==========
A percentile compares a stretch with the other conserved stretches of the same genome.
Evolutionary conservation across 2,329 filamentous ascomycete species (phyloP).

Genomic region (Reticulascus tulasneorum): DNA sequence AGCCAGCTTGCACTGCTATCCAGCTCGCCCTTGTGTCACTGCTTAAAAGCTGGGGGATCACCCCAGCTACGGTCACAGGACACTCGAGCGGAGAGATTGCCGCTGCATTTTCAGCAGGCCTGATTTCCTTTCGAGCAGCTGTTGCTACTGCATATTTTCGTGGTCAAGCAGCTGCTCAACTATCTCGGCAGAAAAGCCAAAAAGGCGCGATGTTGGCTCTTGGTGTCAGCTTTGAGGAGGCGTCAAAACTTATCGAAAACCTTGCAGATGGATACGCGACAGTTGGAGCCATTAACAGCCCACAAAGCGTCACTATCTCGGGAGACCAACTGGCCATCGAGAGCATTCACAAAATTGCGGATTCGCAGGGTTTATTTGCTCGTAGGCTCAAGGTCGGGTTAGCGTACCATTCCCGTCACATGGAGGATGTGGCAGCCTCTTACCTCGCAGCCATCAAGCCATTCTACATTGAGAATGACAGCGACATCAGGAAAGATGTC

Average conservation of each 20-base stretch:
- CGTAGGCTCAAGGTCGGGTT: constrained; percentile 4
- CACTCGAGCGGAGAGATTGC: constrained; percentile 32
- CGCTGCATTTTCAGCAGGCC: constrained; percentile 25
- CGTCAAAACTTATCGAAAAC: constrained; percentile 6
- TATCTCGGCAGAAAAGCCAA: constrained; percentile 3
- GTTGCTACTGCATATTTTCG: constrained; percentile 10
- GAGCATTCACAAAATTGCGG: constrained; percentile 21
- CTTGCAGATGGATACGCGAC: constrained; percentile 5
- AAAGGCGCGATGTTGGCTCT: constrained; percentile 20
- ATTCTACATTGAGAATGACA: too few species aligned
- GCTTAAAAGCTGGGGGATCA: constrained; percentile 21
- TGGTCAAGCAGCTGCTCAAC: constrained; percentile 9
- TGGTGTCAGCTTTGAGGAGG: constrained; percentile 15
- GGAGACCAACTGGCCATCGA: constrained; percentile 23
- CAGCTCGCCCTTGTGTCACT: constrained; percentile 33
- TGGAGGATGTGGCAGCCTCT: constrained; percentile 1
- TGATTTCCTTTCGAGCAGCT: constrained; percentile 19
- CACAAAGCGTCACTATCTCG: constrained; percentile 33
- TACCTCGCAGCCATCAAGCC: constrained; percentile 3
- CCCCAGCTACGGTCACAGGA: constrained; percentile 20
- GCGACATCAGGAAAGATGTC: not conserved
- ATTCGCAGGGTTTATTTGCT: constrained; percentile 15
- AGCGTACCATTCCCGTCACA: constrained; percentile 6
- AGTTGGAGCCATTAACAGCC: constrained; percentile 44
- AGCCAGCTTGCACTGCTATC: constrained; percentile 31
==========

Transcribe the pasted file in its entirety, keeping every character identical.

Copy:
A percentile compares a stretch with the other conserved stretches of the same genome.
Evolutionary conservation across 2,329 filamentous ascomycete species (phyloP).

Genomic region (Reticulascus tulasneorum): DNA sequence AGCCAGCTTGCACTGCTATCCAGCTCGCCCTTGTGTCACTGCTTAAAAGCTGGGGGATCACCCCAGCTACGGTCACAGGACACTCGAGCGGAGAGATTGCCGCTGCATTTTCAGCAGGCCTGATTTCCTTTCGAGCAGCTGTTGCTACTGCATATTTTCGTGGTCAAGCAGCTGCTCAACTATCTCGGCAGAAAAGCCAAAAAGGCGCGATGTTGGCTCTTGGTGTCAGCTTTGAGGAGGCGTCAAAACTTATCGAAAACCTTGCAGATGGATACGCGACAGTTGGAGCCATTAACAGCCCACAAAGCGTCACTATCTCGGGAGACCAACTGGCCATCGAGAGCATTCACAAAATTGCGGATTCGCAGGGTTTATTTGCTCGTAGGCTCAAGGTCGGGTTAGCGTACCATTCCCGTCACATGGAGGATGTGGCAGCCTCTTACCTCGCAGCCATCAAGCCATTCTACATTGAGAATGACAGCGACATCAGGAAAGATGTC

Average conservation of each 20-base stretch:
- CGTAGGCTCAAGGTCGGGTT: constrained; percentile 4
- CACTCGAGCGGAGAGATTGC: constrained; percentile 32
- CGCTGCATTTTCAGCAGGCC: constrained; percentile 25
- CGTCAAAACTTATCGAAAAC: constrained; percentile 6
- TATCTCGGCAGAAAAGCCAA: constrained; percentile 3
- GTTGCTACTGCATATTTTCG: constrained; percentile 10
- GAGCATTCACAAAATTGCGG: constrained; percentile 21
- CTTGCAGATGGATACGCGAC: constrained; percentile 5
- AAAGGCGCGATGTTGGCTCT: constrained; percentile 20
- ATTCTACATTGAGAATGACA: too few species aligned
- GCTTAAAAGCTGGGGGATCA: constrained; percentile 21
- TGGTCAAGCAGCTGCTCAAC: constrained; percentile 9
- TGGTGTCAGCTTTGAGGAGG: constrained; percentile 15
- GGAGACCAACTGGCCATCGA: constrained; percentile 23
- CAGCTCGCCCTTGTGTCACT: constrained; percentile 33
- TGGAGGATGTGGCAGCCTCT: constrained; percentile 1
- TGATTTCCTTTCGAGCAGCT: constrained; percentile 19
- CACAAAGCGTCACTATCTCG: constrained; percentile 33
- TACCTCGCAGCCATCAAGCC: constrained; percentile 3
- CCCCAGCTACGGTCACAGGA: constrained; percentile 20
- GCGACATCAGGAAAGATGTC: not conserved
- ATTCGCAGGGTTTATTTGCT: constrained; percentile 15
- AGCGTACCATTCCCGTCACA: constrained; percentile 6
- AGTTGGAGCCATTAACAGCC: constrained; percentile 44
- AGCCAGCTTGCACTGCTATC: constrained; percentile 31